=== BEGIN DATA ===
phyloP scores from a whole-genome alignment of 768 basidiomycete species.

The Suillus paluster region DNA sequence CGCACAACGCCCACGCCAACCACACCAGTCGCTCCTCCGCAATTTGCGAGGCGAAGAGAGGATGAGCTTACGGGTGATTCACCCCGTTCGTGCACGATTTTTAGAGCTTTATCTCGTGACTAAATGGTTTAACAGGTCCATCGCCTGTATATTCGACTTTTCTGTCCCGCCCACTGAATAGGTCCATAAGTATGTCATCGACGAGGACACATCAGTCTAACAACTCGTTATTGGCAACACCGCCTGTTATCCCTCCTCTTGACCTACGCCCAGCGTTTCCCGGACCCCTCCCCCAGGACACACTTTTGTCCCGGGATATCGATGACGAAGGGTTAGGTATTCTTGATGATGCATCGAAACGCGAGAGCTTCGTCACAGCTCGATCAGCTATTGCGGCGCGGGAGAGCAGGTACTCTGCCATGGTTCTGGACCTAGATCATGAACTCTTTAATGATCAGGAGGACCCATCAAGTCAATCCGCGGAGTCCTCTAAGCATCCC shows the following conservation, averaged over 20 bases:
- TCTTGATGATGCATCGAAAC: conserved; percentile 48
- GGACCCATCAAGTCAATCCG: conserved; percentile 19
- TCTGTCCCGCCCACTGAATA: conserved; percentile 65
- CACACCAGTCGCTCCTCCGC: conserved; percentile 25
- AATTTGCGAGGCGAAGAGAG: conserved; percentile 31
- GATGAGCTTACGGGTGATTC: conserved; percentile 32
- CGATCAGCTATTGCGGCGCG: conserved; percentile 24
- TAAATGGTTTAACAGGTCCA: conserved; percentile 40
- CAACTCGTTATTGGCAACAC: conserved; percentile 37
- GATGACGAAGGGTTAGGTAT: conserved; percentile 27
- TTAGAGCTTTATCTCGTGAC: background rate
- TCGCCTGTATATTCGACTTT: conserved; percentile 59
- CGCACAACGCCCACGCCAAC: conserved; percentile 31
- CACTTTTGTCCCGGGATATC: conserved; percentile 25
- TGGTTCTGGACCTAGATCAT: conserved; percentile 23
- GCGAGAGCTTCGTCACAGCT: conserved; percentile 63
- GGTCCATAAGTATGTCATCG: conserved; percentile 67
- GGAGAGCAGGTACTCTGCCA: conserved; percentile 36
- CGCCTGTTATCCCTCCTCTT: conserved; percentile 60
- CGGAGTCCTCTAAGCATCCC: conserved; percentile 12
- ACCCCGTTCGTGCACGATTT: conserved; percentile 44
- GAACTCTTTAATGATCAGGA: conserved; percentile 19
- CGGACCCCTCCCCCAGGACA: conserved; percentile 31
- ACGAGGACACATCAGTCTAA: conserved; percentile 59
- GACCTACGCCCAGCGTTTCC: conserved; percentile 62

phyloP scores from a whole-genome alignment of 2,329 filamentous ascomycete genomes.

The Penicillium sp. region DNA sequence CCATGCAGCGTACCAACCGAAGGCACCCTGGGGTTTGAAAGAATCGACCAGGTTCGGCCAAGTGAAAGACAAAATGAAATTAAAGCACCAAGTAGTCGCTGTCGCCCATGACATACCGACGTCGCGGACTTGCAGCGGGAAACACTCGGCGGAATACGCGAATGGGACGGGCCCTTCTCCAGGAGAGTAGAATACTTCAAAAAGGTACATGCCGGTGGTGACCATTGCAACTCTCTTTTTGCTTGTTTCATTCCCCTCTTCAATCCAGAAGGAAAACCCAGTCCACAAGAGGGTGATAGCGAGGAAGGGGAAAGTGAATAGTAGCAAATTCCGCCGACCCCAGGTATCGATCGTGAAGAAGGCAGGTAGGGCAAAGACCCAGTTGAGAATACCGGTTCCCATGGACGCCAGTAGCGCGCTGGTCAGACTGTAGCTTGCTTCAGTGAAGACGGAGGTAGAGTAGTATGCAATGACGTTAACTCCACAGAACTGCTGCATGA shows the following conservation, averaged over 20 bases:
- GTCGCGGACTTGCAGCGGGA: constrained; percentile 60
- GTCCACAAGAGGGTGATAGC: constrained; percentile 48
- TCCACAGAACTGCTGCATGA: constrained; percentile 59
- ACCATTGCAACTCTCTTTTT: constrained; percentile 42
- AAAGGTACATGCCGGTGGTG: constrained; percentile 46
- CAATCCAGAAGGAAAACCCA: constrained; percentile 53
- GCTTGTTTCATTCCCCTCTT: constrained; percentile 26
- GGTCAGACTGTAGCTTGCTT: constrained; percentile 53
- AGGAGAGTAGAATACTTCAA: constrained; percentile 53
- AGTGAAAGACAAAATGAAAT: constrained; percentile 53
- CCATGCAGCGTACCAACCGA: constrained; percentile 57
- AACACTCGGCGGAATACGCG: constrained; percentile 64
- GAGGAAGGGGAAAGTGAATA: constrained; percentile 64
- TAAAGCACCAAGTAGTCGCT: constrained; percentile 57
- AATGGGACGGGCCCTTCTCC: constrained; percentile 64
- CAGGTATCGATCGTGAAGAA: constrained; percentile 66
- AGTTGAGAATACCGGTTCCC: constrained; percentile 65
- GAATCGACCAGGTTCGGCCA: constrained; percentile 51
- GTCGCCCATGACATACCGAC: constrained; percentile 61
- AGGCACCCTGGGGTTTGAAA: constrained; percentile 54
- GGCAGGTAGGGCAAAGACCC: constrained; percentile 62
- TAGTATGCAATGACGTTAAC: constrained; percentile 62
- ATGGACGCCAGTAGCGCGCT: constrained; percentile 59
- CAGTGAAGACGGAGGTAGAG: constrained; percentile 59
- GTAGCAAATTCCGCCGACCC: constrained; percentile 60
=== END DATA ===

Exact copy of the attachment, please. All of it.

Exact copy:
phyloP scores from a whole-genome alignment of 768 basidiomycete species.

The Suillus paluster region DNA sequence CGCACAACGCCCACGCCAACCACACCAGTCGCTCCTCCGCAATTTGCGAGGCGAAGAGAGGATGAGCTTACGGGTGATTCACCCCGTTCGTGCACGATTTTTAGAGCTTTATCTCGTGACTAAATGGTTTAACAGGTCCATCGCCTGTATATTCGACTTTTCTGTCCCGCCCACTGAATAGGTCCATAAGTATGTCATCGACGAGGACACATCAGTCTAACAACTCGTTATTGGCAACACCGCCTGTTATCCCTCCTCTTGACCTACGCCCAGCGTTTCCCGGACCCCTCCCCCAGGACACACTTTTGTCCCGGGATATCGATGACGAAGGGTTAGGTATTCTTGATGATGCATCGAAACGCGAGAGCTTCGTCACAGCTCGATCAGCTATTGCGGCGCGGGAGAGCAGGTACTCTGCCATGGTTCTGGACCTAGATCATGAACTCTTTAATGATCAGGAGGACCCATCAAGTCAATCCGCGGAGTCCTCTAAGCATCCC shows the following conservation, averaged over 20 bases:
- TCTTGATGATGCATCGAAAC: conserved; percentile 48
- GGACCCATCAAGTCAATCCG: conserved; percentile 19
- TCTGTCCCGCCCACTGAATA: conserved; percentile 65
- CACACCAGTCGCTCCTCCGC: conserved; percentile 25
- AATTTGCGAGGCGAAGAGAG: conserved; percentile 31
- GATGAGCTTACGGGTGATTC: conserved; percentile 32
- CGATCAGCTATTGCGGCGCG: conserved; percentile 24
- TAAATGGTTTAACAGGTCCA: conserved; percentile 40
- CAACTCGTTATTGGCAACAC: conserved; percentile 37
- GATGACGAAGGGTTAGGTAT: conserved; percentile 27
- TTAGAGCTTTATCTCGTGAC: background rate
- TCGCCTGTATATTCGACTTT: conserved; percentile 59
- CGCACAACGCCCACGCCAAC: conserved; percentile 31
- CACTTTTGTCCCGGGATATC: conserved; percentile 25
- TGGTTCTGGACCTAGATCAT: conserved; percentile 23
- GCGAGAGCTTCGTCACAGCT: conserved; percentile 63
- GGTCCATAAGTATGTCATCG: conserved; percentile 67
- GGAGAGCAGGTACTCTGCCA: conserved; percentile 36
- CGCCTGTTATCCCTCCTCTT: conserved; percentile 60
- CGGAGTCCTCTAAGCATCCC: conserved; percentile 12
- ACCCCGTTCGTGCACGATTT: conserved; percentile 44
- GAACTCTTTAATGATCAGGA: conserved; percentile 19
- CGGACCCCTCCCCCAGGACA: conserved; percentile 31
- ACGAGGACACATCAGTCTAA: conserved; percentile 59
- GACCTACGCCCAGCGTTTCC: conserved; percentile 62

phyloP scores from a whole-genome alignment of 2,329 filamentous ascomycete genomes.

The Penicillium sp. region DNA sequence CCATGCAGCGTACCAACCGAAGGCACCCTGGGGTTTGAAAGAATCGACCAGGTTCGGCCAAGTGAAAGACAAAATGAAATTAAAGCACCAAGTAGTCGCTGTCGCCCATGACATACCGACGTCGCGGACTTGCAGCGGGAAACACTCGGCGGAATACGCGAATGGGACGGGCCCTTCTCCAGGAGAGTAGAATACTTCAAAAAGGTACATGCCGGTGGTGACCATTGCAACTCTCTTTTTGCTTGTTTCATTCCCCTCTTCAATCCAGAAGGAAAACCCAGTCCACAAGAGGGTGATAGCGAGGAAGGGGAAAGTGAATAGTAGCAAATTCCGCCGACCCCAGGTATCGATCGTGAAGAAGGCAGGTAGGGCAAAGACCCAGTTGAGAATACCGGTTCCCATGGACGCCAGTAGCGCGCTGGTCAGACTGTAGCTTGCTTCAGTGAAGACGGAGGTAGAGTAGTATGCAATGACGTTAACTCCACAGAACTGCTGCATGA shows the following conservation, averaged over 20 bases:
- GTCGCGGACTTGCAGCGGGA: constrained; percentile 60
- GTCCACAAGAGGGTGATAGC: constrained; percentile 48
- TCCACAGAACTGCTGCATGA: constrained; percentile 59
- ACCATTGCAACTCTCTTTTT: constrained; percentile 42
- AAAGGTACATGCCGGTGGTG: constrained; percentile 46
- CAATCCAGAAGGAAAACCCA: constrained; percentile 53
- GCTTGTTTCATTCCCCTCTT: constrained; percentile 26
- GGTCAGACTGTAGCTTGCTT: constrained; percentile 53
- AGGAGAGTAGAATACTTCAA: constrained; percentile 53
- AGTGAAAGACAAAATGAAAT: constrained; percentile 53
- CCATGCAGCGTACCAACCGA: constrained; percentile 57
- AACACTCGGCGGAATACGCG: constrained; percentile 64
- GAGGAAGGGGAAAGTGAATA: constrained; percentile 64
- TAAAGCACCAAGTAGTCGCT: constrained; percentile 57
- AATGGGACGGGCCCTTCTCC: constrained; percentile 64
- CAGGTATCGATCGTGAAGAA: constrained; percentile 66
- AGTTGAGAATACCGGTTCCC: constrained; percentile 65
- GAATCGACCAGGTTCGGCCA: constrained; percentile 51
- GTCGCCCATGACATACCGAC: constrained; percentile 61
- AGGCACCCTGGGGTTTGAAA: constrained; percentile 54
- GGCAGGTAGGGCAAAGACCC: constrained; percentile 62
- TAGTATGCAATGACGTTAAC: constrained; percentile 62
- ATGGACGCCAGTAGCGCGCT: constrained; percentile 59
- CAGTGAAGACGGAGGTAGAG: constrained; percentile 59
- GTAGCAAATTCCGCCGACCC: constrained; percentile 60